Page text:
“There are rights which it is useless to surrender to the government, and which governments have yet always been found to invade. These are the rights of thinking, and publishing our thoughts by speaking or writing; the right of free commerce; the right of personal freedom. There are instruments for administering the country, so peculiarly trust-worthy, that we should never leave the legislature at liberty to change them. The new Constitution has secured these in the executive and legislative department; but not in the judiciary. It should have established trials by the people themselves, that is to say, by jury. There are instruments so dangerous to the rights of the nation, and which place them so totally at the mercy of their governors, that those governors, whether legislative or executive, should be restrained from keeping such instruments on foot, but in well-defined cases. Such an instrument is a standing army.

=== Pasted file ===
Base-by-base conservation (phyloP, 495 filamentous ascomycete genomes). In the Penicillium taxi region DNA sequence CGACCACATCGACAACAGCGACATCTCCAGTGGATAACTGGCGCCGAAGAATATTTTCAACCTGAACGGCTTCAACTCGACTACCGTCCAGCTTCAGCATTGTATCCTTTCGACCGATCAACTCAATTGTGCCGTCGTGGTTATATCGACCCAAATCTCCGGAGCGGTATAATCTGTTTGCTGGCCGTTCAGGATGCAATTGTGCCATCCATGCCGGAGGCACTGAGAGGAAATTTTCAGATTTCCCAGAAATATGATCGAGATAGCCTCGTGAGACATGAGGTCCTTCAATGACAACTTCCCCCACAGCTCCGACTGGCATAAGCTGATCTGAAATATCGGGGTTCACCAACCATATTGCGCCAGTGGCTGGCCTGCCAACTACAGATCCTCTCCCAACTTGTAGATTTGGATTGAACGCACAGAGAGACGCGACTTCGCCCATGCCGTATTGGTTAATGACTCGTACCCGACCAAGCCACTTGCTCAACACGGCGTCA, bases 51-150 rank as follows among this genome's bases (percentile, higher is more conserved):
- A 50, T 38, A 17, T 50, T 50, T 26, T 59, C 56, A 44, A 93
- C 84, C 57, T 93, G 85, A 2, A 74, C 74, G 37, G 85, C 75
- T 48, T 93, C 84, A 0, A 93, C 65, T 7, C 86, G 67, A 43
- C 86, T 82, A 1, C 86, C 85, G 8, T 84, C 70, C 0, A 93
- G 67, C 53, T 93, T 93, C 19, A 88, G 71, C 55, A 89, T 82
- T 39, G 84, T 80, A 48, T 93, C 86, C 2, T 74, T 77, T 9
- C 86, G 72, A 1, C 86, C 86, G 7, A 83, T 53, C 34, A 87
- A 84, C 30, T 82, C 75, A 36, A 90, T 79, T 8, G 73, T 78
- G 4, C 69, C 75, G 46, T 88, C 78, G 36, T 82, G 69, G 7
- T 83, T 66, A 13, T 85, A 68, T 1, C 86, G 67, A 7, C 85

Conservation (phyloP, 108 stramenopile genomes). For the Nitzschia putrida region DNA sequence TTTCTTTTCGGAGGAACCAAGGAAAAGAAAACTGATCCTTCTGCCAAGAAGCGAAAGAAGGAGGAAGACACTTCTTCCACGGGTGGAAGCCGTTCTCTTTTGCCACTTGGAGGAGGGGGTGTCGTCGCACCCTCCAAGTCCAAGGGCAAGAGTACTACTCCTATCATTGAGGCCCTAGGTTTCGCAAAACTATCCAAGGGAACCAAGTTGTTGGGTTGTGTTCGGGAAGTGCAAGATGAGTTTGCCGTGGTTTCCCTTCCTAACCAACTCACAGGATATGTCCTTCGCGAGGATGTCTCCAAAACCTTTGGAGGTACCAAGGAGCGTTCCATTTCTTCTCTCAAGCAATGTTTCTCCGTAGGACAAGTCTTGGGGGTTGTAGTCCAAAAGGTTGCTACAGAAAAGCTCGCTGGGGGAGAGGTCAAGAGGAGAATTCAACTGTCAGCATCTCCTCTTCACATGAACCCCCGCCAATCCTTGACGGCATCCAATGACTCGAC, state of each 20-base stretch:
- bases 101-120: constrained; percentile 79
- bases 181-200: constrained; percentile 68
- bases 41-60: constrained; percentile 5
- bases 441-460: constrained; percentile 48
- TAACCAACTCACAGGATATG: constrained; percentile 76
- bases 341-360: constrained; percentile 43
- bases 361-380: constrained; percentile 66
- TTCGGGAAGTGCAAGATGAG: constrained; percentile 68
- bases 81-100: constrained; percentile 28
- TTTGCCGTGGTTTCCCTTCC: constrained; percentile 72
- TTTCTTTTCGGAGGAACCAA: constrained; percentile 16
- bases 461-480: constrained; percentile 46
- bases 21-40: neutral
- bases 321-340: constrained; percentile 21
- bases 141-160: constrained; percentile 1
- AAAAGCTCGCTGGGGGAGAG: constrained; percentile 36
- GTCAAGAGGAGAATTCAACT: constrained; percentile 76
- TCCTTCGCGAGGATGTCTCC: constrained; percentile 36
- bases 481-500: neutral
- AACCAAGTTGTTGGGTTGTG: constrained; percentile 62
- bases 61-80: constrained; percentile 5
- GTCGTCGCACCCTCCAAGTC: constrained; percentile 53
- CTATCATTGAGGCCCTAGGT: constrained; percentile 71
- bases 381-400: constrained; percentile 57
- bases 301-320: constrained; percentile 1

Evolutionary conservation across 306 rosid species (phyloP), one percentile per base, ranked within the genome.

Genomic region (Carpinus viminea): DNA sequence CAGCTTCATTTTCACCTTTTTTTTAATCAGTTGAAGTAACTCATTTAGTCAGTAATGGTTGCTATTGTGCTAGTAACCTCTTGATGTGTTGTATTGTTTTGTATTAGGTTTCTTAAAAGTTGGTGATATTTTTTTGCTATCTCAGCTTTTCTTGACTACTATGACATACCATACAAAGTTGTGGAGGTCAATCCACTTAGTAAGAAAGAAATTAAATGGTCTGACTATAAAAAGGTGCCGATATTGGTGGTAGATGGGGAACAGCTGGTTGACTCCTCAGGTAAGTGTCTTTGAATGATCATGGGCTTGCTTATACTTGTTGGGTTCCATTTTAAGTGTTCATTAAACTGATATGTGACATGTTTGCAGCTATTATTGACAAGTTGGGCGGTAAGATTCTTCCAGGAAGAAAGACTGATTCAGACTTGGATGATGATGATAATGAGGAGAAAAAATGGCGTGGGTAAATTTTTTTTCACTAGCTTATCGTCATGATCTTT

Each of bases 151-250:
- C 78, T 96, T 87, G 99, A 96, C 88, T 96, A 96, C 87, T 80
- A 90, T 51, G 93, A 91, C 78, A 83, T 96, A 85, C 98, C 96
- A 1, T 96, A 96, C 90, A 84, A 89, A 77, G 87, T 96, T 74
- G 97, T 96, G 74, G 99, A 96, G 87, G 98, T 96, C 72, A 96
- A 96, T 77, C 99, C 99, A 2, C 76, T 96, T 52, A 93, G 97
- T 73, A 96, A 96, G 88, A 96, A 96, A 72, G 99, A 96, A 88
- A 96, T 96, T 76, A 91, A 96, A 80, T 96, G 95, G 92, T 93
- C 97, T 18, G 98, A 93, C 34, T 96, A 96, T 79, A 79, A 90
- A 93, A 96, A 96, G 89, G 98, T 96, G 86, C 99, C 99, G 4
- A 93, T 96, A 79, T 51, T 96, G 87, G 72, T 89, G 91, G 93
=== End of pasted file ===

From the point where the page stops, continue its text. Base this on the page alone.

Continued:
— Thomas Jefferson